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We see your weekend plans and raise you a slice of countryside just an hour's drive from Brisbane, the Lockyer Valley, which stretches out in the foothills of the Great Dividing Range between Ipswich and Toowoomba.

This unassuming destination has much to shout loud and proud about. Did you know the Lockyer Valley is one of the top 10 most fertile farming regions in the world and grows more than 95% of all winter crops in Australia?

As a result, the Lockyer Valley promises travellers spectacular scenery, landscape and plenty of to sample the farm-fresh produce.

Considering this crop-country flourishes in winter, we think it’s high time you discovered why there’s lots to love in the Lockyer Valley with this guide.

Keep an Eye on the Horizon as you Take a Drive

The produce bowl of south-east Queensland is best explored by car with the windows down.

An esky and a basket for produce are the best packing essentials for a trip to the Lockyer Valley, as you make pitstops at roadside stalls and honesty boxes across the region.

Make tyre-tracks with this Gold Coast to Lockyer Valley itinerary.

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Awassi Cheesery

They say that when you do a job that you love, you’ll never work a day in your life and this is the exact philosophy that lead the owners of Awassi Cheesery, Di and David Piggott, to their Awassi sheep farm in the Helidon Hills.

Their sheep cheese is made, milked and processed on site in a purpose-built cheesery, with everything from halloumi to pecorino on offer.

More than just cheese, Di and David have branched into desserts launching Lockyer Valley Ice Cream, with flavours such as fig and ginger, coffee and liquorice allsorts.

Enjoy our serving suggestion to sample these under the shade of the avocado grove, watching the very same Awassi sheep graze in the paddocks around you.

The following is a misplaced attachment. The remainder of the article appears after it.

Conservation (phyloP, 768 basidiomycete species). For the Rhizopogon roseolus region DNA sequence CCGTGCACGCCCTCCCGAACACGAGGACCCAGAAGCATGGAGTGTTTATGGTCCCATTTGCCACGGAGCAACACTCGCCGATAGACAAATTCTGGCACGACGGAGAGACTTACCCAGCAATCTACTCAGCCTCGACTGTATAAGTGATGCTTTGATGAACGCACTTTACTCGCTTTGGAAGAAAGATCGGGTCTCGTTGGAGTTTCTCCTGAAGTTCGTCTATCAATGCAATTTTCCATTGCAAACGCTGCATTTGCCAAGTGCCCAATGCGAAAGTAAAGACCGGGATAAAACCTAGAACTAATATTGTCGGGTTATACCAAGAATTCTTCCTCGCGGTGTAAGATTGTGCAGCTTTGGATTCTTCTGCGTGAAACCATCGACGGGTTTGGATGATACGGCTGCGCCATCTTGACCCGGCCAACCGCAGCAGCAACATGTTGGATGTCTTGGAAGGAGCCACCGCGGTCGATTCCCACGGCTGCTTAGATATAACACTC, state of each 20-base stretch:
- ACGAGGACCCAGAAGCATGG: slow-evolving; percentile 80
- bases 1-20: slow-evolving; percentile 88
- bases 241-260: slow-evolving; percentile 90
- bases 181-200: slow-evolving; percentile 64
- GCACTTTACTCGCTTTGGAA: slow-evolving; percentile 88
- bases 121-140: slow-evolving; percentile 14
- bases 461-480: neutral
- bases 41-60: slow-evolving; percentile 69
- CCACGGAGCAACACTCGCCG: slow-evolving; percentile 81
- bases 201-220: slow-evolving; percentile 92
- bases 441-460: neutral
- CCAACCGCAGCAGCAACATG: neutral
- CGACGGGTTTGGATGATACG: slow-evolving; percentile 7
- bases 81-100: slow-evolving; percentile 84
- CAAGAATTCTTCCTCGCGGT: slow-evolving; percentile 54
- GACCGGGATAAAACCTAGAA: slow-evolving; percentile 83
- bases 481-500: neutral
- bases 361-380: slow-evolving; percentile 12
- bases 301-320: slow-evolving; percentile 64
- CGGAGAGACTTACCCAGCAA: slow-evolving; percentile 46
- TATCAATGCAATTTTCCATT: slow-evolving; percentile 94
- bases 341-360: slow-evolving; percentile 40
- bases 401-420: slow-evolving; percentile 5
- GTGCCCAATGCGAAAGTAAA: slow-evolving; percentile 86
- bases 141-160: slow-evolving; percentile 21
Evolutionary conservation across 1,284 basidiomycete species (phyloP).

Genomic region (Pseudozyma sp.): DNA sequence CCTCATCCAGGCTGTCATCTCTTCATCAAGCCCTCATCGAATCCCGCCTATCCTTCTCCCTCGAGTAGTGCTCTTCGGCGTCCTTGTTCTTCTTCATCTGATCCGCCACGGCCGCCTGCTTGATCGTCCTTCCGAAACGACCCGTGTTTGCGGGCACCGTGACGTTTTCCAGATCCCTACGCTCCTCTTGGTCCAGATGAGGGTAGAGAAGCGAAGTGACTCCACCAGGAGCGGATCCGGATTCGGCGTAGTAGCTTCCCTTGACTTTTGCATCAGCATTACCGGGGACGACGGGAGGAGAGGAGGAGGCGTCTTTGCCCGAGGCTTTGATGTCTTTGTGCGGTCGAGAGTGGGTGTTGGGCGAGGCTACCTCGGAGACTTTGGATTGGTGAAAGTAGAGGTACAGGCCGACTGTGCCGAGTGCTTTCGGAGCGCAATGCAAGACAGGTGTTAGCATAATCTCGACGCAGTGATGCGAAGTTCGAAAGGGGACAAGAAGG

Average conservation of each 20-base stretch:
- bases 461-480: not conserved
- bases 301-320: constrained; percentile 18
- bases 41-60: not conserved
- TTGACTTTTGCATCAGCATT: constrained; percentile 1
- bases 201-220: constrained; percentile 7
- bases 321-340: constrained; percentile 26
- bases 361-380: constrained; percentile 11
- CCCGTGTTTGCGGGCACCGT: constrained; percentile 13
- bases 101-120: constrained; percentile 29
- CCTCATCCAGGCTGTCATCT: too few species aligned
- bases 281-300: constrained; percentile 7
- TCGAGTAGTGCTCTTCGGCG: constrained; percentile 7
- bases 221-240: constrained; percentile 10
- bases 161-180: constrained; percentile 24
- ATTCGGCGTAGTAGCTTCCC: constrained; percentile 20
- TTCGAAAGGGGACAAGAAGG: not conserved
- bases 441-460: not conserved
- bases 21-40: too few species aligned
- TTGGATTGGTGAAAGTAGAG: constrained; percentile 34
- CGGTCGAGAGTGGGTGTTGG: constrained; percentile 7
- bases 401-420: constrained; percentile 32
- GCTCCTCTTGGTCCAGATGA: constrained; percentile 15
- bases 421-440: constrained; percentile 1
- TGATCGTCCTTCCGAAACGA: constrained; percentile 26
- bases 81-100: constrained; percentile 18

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Enjoy a Diner Experience

It might only be an hour and 40 minute drive from Brisbane, but you’d be right to think there’s a time warp between Brisbane and the Lockyer Valley when you cross the threshold of Scotty’s Garage.

Every weekend, Scotty’s Garage swings open its barn doors to the classic car and automotive memorabilia museum, diner and rustic café.

The diner takes you back to the 1950s with an immaculate recreation including a Wurlitzer jukebox, pinball machines and even an original dodgem car from Luna Park. It’s not for dining in though .. the 50’s diner is just for show but you can get your fill in the café, inside or out on the deck overlooking the garden.

Open Friday to Sunday, you’ll be well located to then tick off these 10 things to do in the Lockyer Valley following your visit.

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Hoof it Around Mother Nature

Discover nature at hoof-pace with Fordsdale Farmstay who offer trail rides through the lush landscape of the Lockyer Valley.

To soak up more nature like this, stay the night with Fordsdale Camping, which is only suited to self-sufficient campers with their own 4WDs (read: no powered sites here, friends).

With over 100 acres of bushland, many of which have creek frontage to Ma Ma Creek, there’s plenty of room to set up without the risk of seeing your neighbours.